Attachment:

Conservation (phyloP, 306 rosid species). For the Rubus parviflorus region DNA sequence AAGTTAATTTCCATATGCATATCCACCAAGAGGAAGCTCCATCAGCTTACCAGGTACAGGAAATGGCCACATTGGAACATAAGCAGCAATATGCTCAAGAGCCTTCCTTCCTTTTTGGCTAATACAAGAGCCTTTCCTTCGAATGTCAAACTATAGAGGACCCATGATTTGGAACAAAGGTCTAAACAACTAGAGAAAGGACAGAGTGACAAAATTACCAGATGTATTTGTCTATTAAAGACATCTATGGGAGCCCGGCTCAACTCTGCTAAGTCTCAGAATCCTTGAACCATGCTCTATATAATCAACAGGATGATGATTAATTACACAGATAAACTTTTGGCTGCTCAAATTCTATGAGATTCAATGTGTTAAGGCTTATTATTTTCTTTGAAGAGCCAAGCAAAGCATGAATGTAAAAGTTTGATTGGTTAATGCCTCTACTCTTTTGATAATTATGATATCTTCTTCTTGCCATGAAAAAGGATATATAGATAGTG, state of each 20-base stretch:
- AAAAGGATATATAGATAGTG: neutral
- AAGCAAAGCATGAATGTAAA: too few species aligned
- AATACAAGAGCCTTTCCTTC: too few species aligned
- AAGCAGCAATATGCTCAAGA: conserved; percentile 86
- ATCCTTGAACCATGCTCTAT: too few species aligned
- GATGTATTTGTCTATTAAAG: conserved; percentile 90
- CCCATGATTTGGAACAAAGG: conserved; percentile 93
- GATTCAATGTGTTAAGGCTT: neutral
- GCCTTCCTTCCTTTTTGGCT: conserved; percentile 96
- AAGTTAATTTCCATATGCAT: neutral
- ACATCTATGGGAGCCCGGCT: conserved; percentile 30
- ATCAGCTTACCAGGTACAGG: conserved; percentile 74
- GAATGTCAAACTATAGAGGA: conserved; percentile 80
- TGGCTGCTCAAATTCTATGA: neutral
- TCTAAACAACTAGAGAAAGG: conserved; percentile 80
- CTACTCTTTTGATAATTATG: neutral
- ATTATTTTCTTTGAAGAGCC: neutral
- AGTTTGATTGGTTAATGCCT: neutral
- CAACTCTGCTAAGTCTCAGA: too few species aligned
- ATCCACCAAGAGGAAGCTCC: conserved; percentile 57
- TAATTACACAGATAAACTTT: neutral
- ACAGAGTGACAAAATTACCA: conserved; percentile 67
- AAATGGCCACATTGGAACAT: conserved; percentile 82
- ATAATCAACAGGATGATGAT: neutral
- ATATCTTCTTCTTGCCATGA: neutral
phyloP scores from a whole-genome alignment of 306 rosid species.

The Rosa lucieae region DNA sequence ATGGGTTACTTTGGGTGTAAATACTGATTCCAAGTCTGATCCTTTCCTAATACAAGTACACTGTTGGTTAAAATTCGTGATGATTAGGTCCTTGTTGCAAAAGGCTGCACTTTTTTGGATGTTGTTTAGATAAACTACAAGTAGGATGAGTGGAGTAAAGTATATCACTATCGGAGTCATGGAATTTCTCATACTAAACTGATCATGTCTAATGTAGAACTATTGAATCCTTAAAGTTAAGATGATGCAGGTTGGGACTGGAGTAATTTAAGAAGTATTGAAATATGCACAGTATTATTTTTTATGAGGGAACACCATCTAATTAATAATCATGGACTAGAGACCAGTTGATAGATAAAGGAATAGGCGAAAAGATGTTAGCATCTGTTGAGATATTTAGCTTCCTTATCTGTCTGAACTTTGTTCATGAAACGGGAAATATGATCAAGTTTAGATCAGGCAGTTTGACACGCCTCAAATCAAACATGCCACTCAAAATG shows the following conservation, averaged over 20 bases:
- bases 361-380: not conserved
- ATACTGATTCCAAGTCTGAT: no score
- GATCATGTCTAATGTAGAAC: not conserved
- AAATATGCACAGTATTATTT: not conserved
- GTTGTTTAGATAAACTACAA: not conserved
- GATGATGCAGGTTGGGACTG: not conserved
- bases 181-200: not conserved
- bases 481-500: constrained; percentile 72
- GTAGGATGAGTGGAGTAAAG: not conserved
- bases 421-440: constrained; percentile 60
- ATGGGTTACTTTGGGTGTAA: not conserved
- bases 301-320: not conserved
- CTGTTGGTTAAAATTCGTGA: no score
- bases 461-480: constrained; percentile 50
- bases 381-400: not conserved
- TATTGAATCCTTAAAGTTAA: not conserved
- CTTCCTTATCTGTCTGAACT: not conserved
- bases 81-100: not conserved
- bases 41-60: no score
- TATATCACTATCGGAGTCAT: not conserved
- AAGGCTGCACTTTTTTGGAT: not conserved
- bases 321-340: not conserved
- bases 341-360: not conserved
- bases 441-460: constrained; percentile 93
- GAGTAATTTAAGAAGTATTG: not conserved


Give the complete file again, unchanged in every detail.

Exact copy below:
Conservation (phyloP, 306 rosid species). For the Rubus parviflorus region DNA sequence AAGTTAATTTCCATATGCATATCCACCAAGAGGAAGCTCCATCAGCTTACCAGGTACAGGAAATGGCCACATTGGAACATAAGCAGCAATATGCTCAAGAGCCTTCCTTCCTTTTTGGCTAATACAAGAGCCTTTCCTTCGAATGTCAAACTATAGAGGACCCATGATTTGGAACAAAGGTCTAAACAACTAGAGAAAGGACAGAGTGACAAAATTACCAGATGTATTTGTCTATTAAAGACATCTATGGGAGCCCGGCTCAACTCTGCTAAGTCTCAGAATCCTTGAACCATGCTCTATATAATCAACAGGATGATGATTAATTACACAGATAAACTTTTGGCTGCTCAAATTCTATGAGATTCAATGTGTTAAGGCTTATTATTTTCTTTGAAGAGCCAAGCAAAGCATGAATGTAAAAGTTTGATTGGTTAATGCCTCTACTCTTTTGATAATTATGATATCTTCTTCTTGCCATGAAAAAGGATATATAGATAGTG, state of each 20-base stretch:
- AAAAGGATATATAGATAGTG: neutral
- AAGCAAAGCATGAATGTAAA: too few species aligned
- AATACAAGAGCCTTTCCTTC: too few species aligned
- AAGCAGCAATATGCTCAAGA: conserved; percentile 86
- ATCCTTGAACCATGCTCTAT: too few species aligned
- GATGTATTTGTCTATTAAAG: conserved; percentile 90
- CCCATGATTTGGAACAAAGG: conserved; percentile 93
- GATTCAATGTGTTAAGGCTT: neutral
- GCCTTCCTTCCTTTTTGGCT: conserved; percentile 96
- AAGTTAATTTCCATATGCAT: neutral
- ACATCTATGGGAGCCCGGCT: conserved; percentile 30
- ATCAGCTTACCAGGTACAGG: conserved; percentile 74
- GAATGTCAAACTATAGAGGA: conserved; percentile 80
- TGGCTGCTCAAATTCTATGA: neutral
- TCTAAACAACTAGAGAAAGG: conserved; percentile 80
- CTACTCTTTTGATAATTATG: neutral
- ATTATTTTCTTTGAAGAGCC: neutral
- AGTTTGATTGGTTAATGCCT: neutral
- CAACTCTGCTAAGTCTCAGA: too few species aligned
- ATCCACCAAGAGGAAGCTCC: conserved; percentile 57
- TAATTACACAGATAAACTTT: neutral
- ACAGAGTGACAAAATTACCA: conserved; percentile 67
- AAATGGCCACATTGGAACAT: conserved; percentile 82
- ATAATCAACAGGATGATGAT: neutral
- ATATCTTCTTCTTGCCATGA: neutral
phyloP scores from a whole-genome alignment of 306 rosid species.

The Rosa lucieae region DNA sequence ATGGGTTACTTTGGGTGTAAATACTGATTCCAAGTCTGATCCTTTCCTAATACAAGTACACTGTTGGTTAAAATTCGTGATGATTAGGTCCTTGTTGCAAAAGGCTGCACTTTTTTGGATGTTGTTTAGATAAACTACAAGTAGGATGAGTGGAGTAAAGTATATCACTATCGGAGTCATGGAATTTCTCATACTAAACTGATCATGTCTAATGTAGAACTATTGAATCCTTAAAGTTAAGATGATGCAGGTTGGGACTGGAGTAATTTAAGAAGTATTGAAATATGCACAGTATTATTTTTTATGAGGGAACACCATCTAATTAATAATCATGGACTAGAGACCAGTTGATAGATAAAGGAATAGGCGAAAAGATGTTAGCATCTGTTGAGATATTTAGCTTCCTTATCTGTCTGAACTTTGTTCATGAAACGGGAAATATGATCAAGTTTAGATCAGGCAGTTTGACACGCCTCAAATCAAACATGCCACTCAAAATG shows the following conservation, averaged over 20 bases:
- bases 361-380: not conserved
- ATACTGATTCCAAGTCTGAT: no score
- GATCATGTCTAATGTAGAAC: not conserved
- AAATATGCACAGTATTATTT: not conserved
- GTTGTTTAGATAAACTACAA: not conserved
- GATGATGCAGGTTGGGACTG: not conserved
- bases 181-200: not conserved
- bases 481-500: constrained; percentile 72
- GTAGGATGAGTGGAGTAAAG: not conserved
- bases 421-440: constrained; percentile 60
- ATGGGTTACTTTGGGTGTAA: not conserved
- bases 301-320: not conserved
- CTGTTGGTTAAAATTCGTGA: no score
- bases 461-480: constrained; percentile 50
- bases 381-400: not conserved
- TATTGAATCCTTAAAGTTAA: not conserved
- CTTCCTTATCTGTCTGAACT: not conserved
- bases 81-100: not conserved
- bases 41-60: no score
- TATATCACTATCGGAGTCAT: not conserved
- AAGGCTGCACTTTTTTGGAT: not conserved
- bases 321-340: not conserved
- bases 341-360: not conserved
- bases 441-460: constrained; percentile 93
- GAGTAATTTAAGAAGTATTG: not conserved